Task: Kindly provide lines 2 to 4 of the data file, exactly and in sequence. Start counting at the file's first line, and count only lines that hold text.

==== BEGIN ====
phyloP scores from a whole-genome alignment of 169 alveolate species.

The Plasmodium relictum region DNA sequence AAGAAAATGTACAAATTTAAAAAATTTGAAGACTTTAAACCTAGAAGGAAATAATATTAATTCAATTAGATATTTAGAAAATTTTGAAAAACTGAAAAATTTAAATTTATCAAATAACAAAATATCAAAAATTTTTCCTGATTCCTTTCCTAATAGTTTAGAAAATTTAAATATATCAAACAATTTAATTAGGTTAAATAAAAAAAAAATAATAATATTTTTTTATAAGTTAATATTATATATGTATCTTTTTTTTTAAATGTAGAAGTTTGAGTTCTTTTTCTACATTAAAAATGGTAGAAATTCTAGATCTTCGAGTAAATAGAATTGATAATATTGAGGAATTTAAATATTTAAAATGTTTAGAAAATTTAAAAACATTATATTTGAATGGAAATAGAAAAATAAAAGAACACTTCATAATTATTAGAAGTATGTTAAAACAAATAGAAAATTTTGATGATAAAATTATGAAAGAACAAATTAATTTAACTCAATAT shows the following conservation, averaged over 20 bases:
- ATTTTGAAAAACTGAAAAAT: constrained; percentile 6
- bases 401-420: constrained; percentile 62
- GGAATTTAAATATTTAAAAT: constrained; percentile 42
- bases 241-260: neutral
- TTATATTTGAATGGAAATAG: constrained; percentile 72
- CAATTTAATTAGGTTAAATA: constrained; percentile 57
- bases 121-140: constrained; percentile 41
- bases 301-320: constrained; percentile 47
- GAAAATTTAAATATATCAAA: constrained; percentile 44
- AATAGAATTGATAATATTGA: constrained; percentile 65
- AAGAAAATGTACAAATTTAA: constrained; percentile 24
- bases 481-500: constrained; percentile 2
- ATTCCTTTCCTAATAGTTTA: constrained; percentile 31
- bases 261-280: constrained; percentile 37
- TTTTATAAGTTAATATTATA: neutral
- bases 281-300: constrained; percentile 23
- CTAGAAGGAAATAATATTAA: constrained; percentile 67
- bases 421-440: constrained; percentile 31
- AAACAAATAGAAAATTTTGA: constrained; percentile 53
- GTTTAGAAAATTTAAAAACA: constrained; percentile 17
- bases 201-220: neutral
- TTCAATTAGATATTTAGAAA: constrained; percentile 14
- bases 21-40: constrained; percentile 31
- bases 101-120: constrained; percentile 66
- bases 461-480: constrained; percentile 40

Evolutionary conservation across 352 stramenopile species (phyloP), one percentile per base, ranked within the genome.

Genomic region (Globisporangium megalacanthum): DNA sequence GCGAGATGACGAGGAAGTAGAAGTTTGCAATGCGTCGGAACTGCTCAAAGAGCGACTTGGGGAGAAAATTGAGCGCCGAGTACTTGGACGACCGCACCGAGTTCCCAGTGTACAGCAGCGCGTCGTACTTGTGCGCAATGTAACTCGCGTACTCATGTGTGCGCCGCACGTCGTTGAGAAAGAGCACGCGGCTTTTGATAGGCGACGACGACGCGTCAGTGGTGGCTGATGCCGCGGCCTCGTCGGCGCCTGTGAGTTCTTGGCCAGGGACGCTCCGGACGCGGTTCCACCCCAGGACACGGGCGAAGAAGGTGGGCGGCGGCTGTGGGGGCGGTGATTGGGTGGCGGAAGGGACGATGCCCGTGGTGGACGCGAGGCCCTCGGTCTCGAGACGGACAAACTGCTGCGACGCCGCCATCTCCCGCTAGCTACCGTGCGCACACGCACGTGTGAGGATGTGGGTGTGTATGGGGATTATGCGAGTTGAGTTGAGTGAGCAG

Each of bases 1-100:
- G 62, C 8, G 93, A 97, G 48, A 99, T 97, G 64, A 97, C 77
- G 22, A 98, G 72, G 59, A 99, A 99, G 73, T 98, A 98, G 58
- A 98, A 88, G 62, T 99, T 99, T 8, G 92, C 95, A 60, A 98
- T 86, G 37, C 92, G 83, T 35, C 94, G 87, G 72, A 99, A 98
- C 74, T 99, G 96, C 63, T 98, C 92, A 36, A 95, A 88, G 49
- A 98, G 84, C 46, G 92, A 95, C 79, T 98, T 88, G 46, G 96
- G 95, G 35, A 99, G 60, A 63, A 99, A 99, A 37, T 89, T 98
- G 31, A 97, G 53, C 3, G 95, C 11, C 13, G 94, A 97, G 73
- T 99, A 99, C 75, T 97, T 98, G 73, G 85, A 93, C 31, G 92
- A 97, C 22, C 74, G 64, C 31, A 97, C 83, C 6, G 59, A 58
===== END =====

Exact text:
The Plasmodium relictum region DNA sequence AAGAAAATGTACAAATTTAAAAAATTTGAAGACTTTAAACCTAGAAGGAAATAATATTAATTCAATTAGATATTTAGAAAATTTTGAAAAACTGAAAAATTTAAATTTATCAAATAACAAAATATCAAAAATTTTTCCTGATTCCTTTCCTAATAGTTTAGAAAATTTAAATATATCAAACAATTTAATTAGGTTAAATAAAAAAAAAATAATAATATTTTTTTATAAGTTAATATTATATATGTATCTTTTTTTTTAAATGTAGAAGTTTGAGTTCTTTTTCTACATTAAAAATGGTAGAAATTCTAGATCTTCGAGTAAATAGAATTGATAATATTGAGGAATTTAAATATTTAAAATGTTTAGAAAATTTAAAAACATTATATTTGAATGGAAATAGAAAAATAAAAGAACACTTCATAATTATTAGAAGTATGTTAAAACAAATAGAAAATTTTGATGATAAAATTATGAAAGAACAAATTAATTTAACTCAATAT shows the following conservation, averaged over 20 bases:
- ATTTTGAAAAACTGAAAAAT: constrained; percentile 6
- bases 401-420: constrained; percentile 62